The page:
Capability gaps in mobile
This is a known problem, of course, but anxiety is on the increase. In fact, Sir Martin calls it a ‘war on talent’, adding that smaller more entrepreneurial companies are becoming magnets for expertise. The problem is, there are capability gaps everywhere. On the supply side, with publishers, broadcasters and other audience owners, and also within marketing departments, where surely there is toward the top of CMOs' lists. On the service side, agencies have to deal with this talent issue at the same time as reconstructing their business model to maintain a decent P&L and margin. Not an easy juggling act.
There’s only one way to build capability, and that is through experience. Experience isn’t just doing the same thing as before, or the same as others. Overinvesting in mobile through testing, training, making valuable mistakes, collaborating and partnering is a safe bet for good ROI down the line, and a generator of talent and capability.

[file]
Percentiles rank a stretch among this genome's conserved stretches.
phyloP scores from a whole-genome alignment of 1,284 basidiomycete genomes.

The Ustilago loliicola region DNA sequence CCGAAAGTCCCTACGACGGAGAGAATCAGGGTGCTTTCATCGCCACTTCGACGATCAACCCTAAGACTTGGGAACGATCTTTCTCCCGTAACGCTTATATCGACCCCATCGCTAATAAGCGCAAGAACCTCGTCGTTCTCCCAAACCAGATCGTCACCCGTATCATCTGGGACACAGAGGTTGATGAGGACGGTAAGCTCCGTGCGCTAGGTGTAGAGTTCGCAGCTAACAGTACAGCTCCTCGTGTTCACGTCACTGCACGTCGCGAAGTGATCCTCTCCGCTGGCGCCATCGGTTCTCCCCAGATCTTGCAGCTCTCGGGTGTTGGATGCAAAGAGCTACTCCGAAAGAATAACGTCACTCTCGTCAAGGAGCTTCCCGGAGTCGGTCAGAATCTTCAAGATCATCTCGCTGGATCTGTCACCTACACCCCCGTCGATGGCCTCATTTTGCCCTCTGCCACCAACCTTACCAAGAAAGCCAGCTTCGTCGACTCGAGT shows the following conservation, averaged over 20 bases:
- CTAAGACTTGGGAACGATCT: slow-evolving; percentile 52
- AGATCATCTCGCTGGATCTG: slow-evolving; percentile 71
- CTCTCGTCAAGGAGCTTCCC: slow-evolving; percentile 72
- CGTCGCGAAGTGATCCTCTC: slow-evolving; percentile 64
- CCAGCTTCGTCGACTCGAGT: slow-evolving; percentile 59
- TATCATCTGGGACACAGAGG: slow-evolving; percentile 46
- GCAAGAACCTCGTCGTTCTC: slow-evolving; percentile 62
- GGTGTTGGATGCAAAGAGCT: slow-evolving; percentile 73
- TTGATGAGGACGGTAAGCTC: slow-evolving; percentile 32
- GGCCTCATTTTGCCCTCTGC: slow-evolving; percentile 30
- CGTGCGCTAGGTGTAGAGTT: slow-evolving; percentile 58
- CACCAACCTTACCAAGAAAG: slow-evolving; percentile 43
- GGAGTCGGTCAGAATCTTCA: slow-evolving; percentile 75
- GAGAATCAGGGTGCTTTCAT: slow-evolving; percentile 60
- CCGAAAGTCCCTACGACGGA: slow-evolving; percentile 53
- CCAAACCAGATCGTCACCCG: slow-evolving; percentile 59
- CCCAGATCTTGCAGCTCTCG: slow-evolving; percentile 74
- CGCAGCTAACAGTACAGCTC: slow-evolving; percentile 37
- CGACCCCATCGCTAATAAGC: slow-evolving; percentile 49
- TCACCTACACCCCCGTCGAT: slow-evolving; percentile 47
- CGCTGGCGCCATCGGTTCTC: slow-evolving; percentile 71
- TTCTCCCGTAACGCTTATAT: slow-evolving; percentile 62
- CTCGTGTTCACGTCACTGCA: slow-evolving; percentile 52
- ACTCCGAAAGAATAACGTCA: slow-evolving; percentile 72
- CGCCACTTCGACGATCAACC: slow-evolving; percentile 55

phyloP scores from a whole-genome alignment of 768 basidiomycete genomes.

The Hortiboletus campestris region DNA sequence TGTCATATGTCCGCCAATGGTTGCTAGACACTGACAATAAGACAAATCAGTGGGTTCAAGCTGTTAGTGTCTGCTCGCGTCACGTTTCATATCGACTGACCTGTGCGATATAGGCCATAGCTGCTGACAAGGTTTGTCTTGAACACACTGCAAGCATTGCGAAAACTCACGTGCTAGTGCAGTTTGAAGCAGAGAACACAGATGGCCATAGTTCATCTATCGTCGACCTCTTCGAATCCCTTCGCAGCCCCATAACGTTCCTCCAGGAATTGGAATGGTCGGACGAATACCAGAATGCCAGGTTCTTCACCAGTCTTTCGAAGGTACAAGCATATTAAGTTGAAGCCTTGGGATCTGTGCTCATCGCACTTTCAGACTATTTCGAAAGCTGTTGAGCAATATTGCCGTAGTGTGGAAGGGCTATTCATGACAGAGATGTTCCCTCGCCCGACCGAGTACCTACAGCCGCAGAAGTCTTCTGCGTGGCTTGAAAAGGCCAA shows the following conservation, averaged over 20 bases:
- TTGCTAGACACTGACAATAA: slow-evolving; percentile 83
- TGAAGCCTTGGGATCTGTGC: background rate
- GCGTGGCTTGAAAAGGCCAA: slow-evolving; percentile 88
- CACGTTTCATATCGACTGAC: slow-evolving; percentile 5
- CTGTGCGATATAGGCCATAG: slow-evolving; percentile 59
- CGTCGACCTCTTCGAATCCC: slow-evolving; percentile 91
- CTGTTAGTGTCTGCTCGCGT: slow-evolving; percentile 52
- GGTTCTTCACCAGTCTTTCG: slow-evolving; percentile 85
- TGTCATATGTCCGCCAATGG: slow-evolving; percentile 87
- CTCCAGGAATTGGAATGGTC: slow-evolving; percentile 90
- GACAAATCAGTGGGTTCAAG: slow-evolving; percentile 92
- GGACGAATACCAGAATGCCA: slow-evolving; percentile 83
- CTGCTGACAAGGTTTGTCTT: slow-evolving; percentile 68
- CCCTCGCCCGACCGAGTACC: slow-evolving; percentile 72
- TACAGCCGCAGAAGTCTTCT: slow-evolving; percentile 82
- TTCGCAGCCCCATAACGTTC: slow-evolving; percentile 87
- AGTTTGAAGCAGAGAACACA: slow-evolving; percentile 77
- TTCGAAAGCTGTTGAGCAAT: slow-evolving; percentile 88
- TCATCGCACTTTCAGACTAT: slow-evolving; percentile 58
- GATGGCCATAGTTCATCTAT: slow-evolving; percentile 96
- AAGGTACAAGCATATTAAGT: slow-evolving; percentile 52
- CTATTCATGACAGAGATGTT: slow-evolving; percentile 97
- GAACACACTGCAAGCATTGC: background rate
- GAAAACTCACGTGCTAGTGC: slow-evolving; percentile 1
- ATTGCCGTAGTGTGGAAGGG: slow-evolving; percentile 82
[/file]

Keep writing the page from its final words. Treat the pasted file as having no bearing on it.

Lastly there was good work on show, from Australia as well as India, Taiwan, Korean, Singapore and China—really every market in the region. The standard has substantially and markedly improved.
Coke’s ‘A Million Reasons To Believe’ project in Thailand was impressive, as was Prudential’s 'Cha Ching' app for children. And I personally loved Kontor Records office turntable B2B campaign using a vinyl record DM piece and a smartphone app.
The official gongs themselves were handed out on the 23rd of August at the first annual APAC Smarties. Check out the winners and case studies across the 22 categories on the MMA website. Lots of inspiration to be found there.
The article first appeared on www.campaignasia.com